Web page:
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JIAAP Online First

JIAAP July 2017
The Utility of Projective Techniques in Pain Assessment: A Historical Review
Chris Piotrowsky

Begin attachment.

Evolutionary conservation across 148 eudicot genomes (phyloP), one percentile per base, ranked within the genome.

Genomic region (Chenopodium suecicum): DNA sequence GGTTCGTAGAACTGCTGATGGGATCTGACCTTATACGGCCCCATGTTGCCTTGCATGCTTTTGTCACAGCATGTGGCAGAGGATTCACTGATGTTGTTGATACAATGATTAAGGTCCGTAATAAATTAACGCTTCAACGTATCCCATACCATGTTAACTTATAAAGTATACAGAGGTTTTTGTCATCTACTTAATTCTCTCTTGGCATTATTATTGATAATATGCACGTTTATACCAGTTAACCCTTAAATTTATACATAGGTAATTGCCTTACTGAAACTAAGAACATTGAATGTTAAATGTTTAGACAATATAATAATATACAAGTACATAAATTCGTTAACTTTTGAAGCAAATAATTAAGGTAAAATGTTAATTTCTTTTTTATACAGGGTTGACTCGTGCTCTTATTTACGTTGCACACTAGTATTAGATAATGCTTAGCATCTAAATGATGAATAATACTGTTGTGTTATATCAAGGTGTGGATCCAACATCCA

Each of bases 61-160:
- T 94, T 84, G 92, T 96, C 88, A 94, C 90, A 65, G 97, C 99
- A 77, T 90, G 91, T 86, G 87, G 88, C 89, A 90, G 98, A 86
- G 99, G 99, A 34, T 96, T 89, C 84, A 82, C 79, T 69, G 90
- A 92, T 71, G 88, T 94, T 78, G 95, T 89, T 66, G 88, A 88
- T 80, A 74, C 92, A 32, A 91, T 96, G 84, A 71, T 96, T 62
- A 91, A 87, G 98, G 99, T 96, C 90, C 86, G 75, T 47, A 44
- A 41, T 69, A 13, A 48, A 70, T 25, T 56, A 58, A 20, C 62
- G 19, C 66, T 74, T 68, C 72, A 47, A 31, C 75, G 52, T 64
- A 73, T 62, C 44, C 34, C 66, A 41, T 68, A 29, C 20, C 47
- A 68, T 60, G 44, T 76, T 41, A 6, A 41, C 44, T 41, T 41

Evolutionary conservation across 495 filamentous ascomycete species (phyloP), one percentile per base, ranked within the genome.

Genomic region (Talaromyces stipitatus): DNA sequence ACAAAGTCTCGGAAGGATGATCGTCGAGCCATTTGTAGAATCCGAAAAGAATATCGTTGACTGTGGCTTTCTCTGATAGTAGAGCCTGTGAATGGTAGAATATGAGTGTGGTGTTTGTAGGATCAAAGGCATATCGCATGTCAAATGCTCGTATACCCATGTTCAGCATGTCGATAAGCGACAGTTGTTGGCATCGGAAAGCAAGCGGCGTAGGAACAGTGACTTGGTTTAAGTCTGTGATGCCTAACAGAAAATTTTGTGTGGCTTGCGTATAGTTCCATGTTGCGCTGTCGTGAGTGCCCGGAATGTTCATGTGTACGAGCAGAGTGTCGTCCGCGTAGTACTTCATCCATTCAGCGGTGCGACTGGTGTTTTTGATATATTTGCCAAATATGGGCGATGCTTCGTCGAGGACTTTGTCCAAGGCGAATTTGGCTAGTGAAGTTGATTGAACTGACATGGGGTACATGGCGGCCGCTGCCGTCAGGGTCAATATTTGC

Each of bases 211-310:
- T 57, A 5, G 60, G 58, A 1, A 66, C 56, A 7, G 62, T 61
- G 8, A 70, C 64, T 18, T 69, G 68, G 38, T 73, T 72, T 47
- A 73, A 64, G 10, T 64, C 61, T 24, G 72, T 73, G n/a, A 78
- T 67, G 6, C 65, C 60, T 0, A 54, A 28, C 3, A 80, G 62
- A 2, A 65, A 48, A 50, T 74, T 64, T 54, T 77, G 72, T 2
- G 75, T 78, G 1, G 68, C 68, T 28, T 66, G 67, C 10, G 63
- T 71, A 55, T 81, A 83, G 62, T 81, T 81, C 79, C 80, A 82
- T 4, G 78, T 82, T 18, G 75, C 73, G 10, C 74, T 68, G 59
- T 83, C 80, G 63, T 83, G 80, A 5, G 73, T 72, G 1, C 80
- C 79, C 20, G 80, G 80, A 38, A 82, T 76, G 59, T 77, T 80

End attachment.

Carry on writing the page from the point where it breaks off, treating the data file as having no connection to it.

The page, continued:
Although pain assessment and measurement are major clinical and research areas in the mental health field, a limited literature is available on the use of projective techniques in the study of pain states. Moreover, a systematic review of relevant studies in this assessment area has not yet been reported. In order to further our understanding of clinical insights gained from the extant literature and to appraise this body of scholarship, the current study presents a historical overview of key findings, based on 26 research articles (1960-2014) reporting on projective methods in the study of pain patients/samples. This analysis concludes that: a) aggregated research findings on this select clinical population tend to support ecological validity of projective methods, but conclusions should be considered tentative, b) corroborative studies are largely lacking, c) evidence proffered by investigators lack cohesion vis-a-vis related clinical findings in the pain assessment literature, and d) despite these daunting critiques, projective assessment may offer an evaluative approach in providing useful insights into the dynamics of the inner world experience of the patient in pain and how pain impacts psychological processes and adaptation. Keywords: Pain Assessment, Projective Techniques, Clinical Efficacy, Ecological Validity.